Emergency Paid Sick Leave Act
Emergency Family and Medical Leave Act
By: Scott Hudson
As the world struggles to deal with the COVID-19 Pandemic, U.S. employers are faced with complying with two new temporary laws:
The purpose of this correspondence is to provide a brief summary written in plain English. While we await guidance from the Department of Labor, here’s an update based on information available at this time:
Both the EPSLA and EFMLEA are effective on April 2, 2020 and expire on December 31, 2020. Both Acts apply to employers with less than 500 employees. Employers with fewer than 50 employees may apply for an exemption from the medical leave requirements of the EFMLEA, but not the paid sick leave requirements of the EPSLA.
Without regard to their length of service, all employees are eligible for 80 hours of employer paid sick leave if:
For categories 1 through 3, the employer is required to pay the employee’s regular rate and for categories 4 through 6, the employer is required to pay 2/3rds of the employee’s regular rate (at least the minimum wage).
Employees who have been employed for at least 30 days are eligible for up to 12-weeks of leave in order to care for their child because of school or childcare provider closings. Employers are not required to pay employees for the first 10 days (though many will be covered by the 80-hour requirement of the EPSLA noted above.) After the first 10 days, employers are required to compensate employees at 2/3rds their regular rate (at least minimum wage) for the remaining duration of leave.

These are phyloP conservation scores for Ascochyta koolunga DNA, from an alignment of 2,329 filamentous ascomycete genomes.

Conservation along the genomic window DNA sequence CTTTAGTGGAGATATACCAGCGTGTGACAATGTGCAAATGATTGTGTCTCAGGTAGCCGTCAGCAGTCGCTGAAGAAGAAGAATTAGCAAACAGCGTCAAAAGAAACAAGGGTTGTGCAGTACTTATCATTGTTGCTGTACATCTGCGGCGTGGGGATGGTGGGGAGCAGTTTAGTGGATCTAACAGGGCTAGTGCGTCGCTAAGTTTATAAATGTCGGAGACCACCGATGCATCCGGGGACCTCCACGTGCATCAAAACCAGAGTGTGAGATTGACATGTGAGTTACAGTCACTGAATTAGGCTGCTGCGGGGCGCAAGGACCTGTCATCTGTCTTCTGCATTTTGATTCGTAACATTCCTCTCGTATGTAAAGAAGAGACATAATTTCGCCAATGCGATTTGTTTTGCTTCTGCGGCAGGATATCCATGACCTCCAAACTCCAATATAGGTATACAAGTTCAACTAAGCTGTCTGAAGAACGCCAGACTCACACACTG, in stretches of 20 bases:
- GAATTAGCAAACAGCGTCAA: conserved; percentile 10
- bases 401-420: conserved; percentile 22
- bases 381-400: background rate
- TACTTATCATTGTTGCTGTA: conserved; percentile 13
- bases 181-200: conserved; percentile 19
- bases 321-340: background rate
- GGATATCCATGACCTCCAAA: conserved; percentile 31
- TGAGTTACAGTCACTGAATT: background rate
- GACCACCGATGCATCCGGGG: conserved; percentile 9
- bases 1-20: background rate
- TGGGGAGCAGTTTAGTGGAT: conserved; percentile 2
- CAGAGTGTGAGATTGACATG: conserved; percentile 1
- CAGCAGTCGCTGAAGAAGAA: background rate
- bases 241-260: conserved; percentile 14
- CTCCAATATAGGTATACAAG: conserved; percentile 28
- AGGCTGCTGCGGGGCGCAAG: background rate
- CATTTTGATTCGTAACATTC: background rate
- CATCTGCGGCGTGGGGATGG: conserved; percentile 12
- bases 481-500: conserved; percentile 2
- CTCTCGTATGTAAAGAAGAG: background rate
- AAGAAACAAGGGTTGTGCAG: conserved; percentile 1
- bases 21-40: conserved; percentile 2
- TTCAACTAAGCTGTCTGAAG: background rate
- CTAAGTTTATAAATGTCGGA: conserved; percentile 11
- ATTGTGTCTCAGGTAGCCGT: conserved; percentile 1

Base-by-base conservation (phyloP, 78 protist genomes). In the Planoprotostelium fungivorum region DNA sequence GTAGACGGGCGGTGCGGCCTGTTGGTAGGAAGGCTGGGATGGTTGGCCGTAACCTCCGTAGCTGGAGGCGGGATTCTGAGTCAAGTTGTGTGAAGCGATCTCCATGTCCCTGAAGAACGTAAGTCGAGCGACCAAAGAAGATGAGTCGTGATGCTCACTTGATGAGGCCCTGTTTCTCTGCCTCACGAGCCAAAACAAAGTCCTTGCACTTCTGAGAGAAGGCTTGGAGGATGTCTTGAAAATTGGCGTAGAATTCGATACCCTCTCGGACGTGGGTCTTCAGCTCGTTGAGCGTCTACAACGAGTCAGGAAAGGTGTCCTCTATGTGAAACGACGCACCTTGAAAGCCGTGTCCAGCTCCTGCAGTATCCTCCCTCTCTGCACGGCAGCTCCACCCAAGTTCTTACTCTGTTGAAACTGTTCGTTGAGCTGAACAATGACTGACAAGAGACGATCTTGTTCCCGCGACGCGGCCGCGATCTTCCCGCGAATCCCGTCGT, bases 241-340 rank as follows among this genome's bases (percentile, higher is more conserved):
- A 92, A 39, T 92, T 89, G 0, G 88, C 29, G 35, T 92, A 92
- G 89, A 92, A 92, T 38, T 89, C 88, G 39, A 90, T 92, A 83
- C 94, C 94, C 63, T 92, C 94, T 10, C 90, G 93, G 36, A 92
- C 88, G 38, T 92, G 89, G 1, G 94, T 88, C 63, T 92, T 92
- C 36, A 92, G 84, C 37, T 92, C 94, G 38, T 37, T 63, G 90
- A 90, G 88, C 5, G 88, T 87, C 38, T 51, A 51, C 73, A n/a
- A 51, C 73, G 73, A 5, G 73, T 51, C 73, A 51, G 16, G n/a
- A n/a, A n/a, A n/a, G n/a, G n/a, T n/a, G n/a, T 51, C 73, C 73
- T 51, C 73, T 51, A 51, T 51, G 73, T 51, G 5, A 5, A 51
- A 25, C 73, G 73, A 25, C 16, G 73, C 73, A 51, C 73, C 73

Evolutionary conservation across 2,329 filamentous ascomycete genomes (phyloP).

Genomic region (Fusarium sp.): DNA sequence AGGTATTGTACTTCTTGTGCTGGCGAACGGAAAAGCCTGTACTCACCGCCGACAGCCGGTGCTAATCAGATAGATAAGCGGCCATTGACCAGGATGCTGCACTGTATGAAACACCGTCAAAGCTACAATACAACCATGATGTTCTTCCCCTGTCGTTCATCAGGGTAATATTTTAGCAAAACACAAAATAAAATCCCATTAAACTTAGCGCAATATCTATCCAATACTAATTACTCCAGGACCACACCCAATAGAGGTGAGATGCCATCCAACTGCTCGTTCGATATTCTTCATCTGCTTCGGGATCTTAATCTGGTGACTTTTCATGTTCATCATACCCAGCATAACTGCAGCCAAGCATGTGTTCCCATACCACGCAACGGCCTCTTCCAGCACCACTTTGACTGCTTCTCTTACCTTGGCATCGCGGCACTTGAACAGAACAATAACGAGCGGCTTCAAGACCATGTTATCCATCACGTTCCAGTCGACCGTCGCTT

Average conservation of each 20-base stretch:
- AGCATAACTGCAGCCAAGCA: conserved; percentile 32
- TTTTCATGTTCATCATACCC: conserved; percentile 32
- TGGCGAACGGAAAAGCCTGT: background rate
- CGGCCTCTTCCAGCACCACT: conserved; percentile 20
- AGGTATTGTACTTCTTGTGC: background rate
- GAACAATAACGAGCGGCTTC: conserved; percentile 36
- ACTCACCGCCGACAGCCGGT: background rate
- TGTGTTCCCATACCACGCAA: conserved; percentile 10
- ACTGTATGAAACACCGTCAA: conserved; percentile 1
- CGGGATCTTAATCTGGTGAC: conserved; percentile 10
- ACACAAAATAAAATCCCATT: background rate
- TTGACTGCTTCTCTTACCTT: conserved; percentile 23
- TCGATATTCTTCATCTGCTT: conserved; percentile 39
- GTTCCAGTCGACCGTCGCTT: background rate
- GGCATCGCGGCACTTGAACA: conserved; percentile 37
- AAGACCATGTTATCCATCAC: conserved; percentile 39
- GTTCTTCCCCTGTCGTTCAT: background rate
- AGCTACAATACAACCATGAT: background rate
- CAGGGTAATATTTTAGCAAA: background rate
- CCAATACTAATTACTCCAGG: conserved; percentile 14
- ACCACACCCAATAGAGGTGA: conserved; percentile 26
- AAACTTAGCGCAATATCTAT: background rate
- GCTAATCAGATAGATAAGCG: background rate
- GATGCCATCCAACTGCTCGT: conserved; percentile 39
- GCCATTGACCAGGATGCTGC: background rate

While there are some exceptions for employers with fewer than 25 employees, workers will be eligible for reinstatement under the same provisions outlined in the FMLA.
Under both the EPSLA and the EFMLEA, employers will be able to file for limited refundable employment tax credit equal to the amount paid to employees under the provisions.
Expect to be inundated with information on these new provisions. In my conversations with clients, I am quickly realizing there isn’t a “one size fits all” solution and I strongly recommend that employers consult with their attorney regarding the specifics of your workforce. There are too many variables and intersections of laws to rely on the internet or email blasts for guidance. As an example, the prospect of an employee being able to work remotely could impact whether an employer is required to provide paid sick leave or family leave. This will tend to require an employee-by-employee and employer-by-employer determination.
Our firm provides tailored advice and recommendations to include:
If you are interested in receiving information about these services, please email me at firstname.lastname@example.org or call me directly at 407-563-4333. We look forward to being of service during these challenging times.
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